Above: A YouTube video made in tribute to the destroyed Old Blenheim Bridge, destroyed on August 28, 2011 by flooding from Tropical Storm Irene.
Poor Blenheim. In order to get federal money to rebuild its bridge, the town needs to be on the National Register of Historic Places. But in order to be on the register, Blenheim needs...yep, a bridge.
The town of Blenheim lost its biggest claim to fame in last year's floods: The 169-year-old Old Blenheim Bridge, which at 210 feet had the largest span of any single-span covered bridge in the world.
Now, according to several recent news accounts, the spot where the Old Blenheim Bridge once stood may lose its designation as a national historic landmark. CBS 6 Albany reports:
Last month, the parks department and the department of the interior have contacted the town, threatening to remove the bridge from all three lists.
“You can stay on the list if you have 51 percent of the original structure,” said [Schoharie County historian Carle] Kopecky.
Almost 6 months later they're still recovering pieces of the bridge. Donald Airey, the Long Term Recovery Chair, told CBS that if the town fails to recover the 51 percent they will lose more than historical recognition.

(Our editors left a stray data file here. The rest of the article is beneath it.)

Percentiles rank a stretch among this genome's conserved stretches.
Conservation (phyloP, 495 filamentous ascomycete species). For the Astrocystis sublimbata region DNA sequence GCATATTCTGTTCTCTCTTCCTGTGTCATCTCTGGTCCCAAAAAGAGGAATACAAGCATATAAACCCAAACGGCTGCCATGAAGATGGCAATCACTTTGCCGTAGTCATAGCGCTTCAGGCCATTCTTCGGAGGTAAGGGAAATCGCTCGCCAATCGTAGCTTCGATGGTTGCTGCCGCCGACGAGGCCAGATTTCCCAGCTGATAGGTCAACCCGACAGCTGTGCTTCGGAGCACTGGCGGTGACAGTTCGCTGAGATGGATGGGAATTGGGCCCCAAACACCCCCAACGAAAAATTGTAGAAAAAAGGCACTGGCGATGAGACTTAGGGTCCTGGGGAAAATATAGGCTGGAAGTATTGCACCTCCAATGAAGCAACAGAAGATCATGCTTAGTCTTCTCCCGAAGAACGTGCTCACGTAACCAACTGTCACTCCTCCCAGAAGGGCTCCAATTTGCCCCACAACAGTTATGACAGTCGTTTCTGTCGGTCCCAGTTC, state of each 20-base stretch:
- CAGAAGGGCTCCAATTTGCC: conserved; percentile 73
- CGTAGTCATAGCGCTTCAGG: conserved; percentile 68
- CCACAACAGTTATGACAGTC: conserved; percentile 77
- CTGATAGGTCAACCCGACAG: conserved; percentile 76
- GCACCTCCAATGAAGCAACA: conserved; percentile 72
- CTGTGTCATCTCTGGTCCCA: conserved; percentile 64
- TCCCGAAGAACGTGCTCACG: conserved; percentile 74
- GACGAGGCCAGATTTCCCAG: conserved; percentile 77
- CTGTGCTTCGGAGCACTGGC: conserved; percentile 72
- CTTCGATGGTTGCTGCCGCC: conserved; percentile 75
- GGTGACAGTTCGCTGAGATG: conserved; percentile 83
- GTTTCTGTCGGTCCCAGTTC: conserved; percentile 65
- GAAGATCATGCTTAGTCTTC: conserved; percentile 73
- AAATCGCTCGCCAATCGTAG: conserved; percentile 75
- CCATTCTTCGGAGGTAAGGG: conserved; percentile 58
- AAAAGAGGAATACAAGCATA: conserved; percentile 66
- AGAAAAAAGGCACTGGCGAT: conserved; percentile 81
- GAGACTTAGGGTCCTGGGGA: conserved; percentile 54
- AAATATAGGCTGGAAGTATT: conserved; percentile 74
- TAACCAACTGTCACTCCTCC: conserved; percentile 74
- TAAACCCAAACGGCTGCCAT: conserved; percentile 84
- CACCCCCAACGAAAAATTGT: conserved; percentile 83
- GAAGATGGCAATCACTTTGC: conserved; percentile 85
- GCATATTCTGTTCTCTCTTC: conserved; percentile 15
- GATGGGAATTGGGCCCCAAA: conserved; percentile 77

“There is money that can be available for flood mitigation, infrastructure protection, that money can be used to protect the town,” said Donald Airey.
To make matters worse, an unnamed looter is holding pieces of the bridge hostage, according to the Schoharie Times-Journal:
Many people have come forward to turn over pieces of the bridge found on their property but there is one person who has some major timbers from the span that has refused to turn it over and said he will sell the pieces for profit.
This person, she said, should not be allowed to "profit off the misery of our county," [former supervisor Gail] Shaffer said.
County attorney Michael West said he would be aggressive in the recovery in the pieces of the bridge.
The Times-Journal reports that the town is seeking to gather as many pieces of the original bridge as possible, in an effort to build a replica on the site. But to get grants for rebuilding the bridge, Shaffer says, the town needs to keep the historical designation.
Since its destruction last August, the Old Blenheim Bridge has found a new life on Facebook, where a local historian has created a page for the site.